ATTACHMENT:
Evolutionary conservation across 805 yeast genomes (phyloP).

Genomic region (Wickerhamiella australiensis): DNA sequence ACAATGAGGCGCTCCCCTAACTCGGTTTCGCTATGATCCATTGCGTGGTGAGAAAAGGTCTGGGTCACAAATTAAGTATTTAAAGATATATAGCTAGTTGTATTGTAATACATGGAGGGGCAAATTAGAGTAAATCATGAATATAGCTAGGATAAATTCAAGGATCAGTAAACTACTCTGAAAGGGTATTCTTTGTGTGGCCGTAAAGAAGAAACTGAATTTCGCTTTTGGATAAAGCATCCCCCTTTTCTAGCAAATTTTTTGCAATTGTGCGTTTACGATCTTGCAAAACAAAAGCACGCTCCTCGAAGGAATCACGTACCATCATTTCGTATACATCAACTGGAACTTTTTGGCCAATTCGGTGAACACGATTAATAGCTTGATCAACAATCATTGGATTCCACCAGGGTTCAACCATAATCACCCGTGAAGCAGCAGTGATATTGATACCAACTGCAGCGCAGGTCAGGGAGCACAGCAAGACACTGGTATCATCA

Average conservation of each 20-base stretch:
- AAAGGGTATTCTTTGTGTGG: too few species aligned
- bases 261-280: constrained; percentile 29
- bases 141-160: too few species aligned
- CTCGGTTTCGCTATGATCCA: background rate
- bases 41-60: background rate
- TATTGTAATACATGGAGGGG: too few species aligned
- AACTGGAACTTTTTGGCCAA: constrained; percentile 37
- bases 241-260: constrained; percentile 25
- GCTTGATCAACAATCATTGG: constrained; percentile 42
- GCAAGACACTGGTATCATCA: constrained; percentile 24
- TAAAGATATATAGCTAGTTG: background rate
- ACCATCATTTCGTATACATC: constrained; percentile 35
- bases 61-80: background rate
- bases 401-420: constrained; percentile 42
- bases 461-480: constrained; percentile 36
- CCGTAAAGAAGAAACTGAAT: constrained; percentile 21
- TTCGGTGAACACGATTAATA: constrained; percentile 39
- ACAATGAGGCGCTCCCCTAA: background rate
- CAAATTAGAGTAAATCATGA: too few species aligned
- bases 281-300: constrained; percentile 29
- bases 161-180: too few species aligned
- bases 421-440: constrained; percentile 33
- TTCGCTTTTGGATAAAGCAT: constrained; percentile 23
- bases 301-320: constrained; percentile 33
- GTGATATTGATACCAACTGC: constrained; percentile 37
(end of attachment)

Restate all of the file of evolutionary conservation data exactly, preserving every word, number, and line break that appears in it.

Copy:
Evolutionary conservation across 805 yeast genomes (phyloP).

Genomic region (Wickerhamiella australiensis): DNA sequence ACAATGAGGCGCTCCCCTAACTCGGTTTCGCTATGATCCATTGCGTGGTGAGAAAAGGTCTGGGTCACAAATTAAGTATTTAAAGATATATAGCTAGTTGTATTGTAATACATGGAGGGGCAAATTAGAGTAAATCATGAATATAGCTAGGATAAATTCAAGGATCAGTAAACTACTCTGAAAGGGTATTCTTTGTGTGGCCGTAAAGAAGAAACTGAATTTCGCTTTTGGATAAAGCATCCCCCTTTTCTAGCAAATTTTTTGCAATTGTGCGTTTACGATCTTGCAAAACAAAAGCACGCTCCTCGAAGGAATCACGTACCATCATTTCGTATACATCAACTGGAACTTTTTGGCCAATTCGGTGAACACGATTAATAGCTTGATCAACAATCATTGGATTCCACCAGGGTTCAACCATAATCACCCGTGAAGCAGCAGTGATATTGATACCAACTGCAGCGCAGGTCAGGGAGCACAGCAAGACACTGGTATCATCA

Average conservation of each 20-base stretch:
- AAAGGGTATTCTTTGTGTGG: too few species aligned
- bases 261-280: constrained; percentile 29
- bases 141-160: too few species aligned
- CTCGGTTTCGCTATGATCCA: background rate
- bases 41-60: background rate
- TATTGTAATACATGGAGGGG: too few species aligned
- AACTGGAACTTTTTGGCCAA: constrained; percentile 37
- bases 241-260: constrained; percentile 25
- GCTTGATCAACAATCATTGG: constrained; percentile 42
- GCAAGACACTGGTATCATCA: constrained; percentile 24
- TAAAGATATATAGCTAGTTG: background rate
- ACCATCATTTCGTATACATC: constrained; percentile 35
- bases 61-80: background rate
- bases 401-420: constrained; percentile 42
- bases 461-480: constrained; percentile 36
- CCGTAAAGAAGAAACTGAAT: constrained; percentile 21
- TTCGGTGAACACGATTAATA: constrained; percentile 39
- ACAATGAGGCGCTCCCCTAA: background rate
- CAAATTAGAGTAAATCATGA: too few species aligned
- bases 281-300: constrained; percentile 29
- bases 161-180: too few species aligned
- bases 421-440: constrained; percentile 33
- TTCGCTTTTGGATAAAGCAT: constrained; percentile 23
- bases 301-320: constrained; percentile 33
- GTGATATTGATACCAACTGC: constrained; percentile 37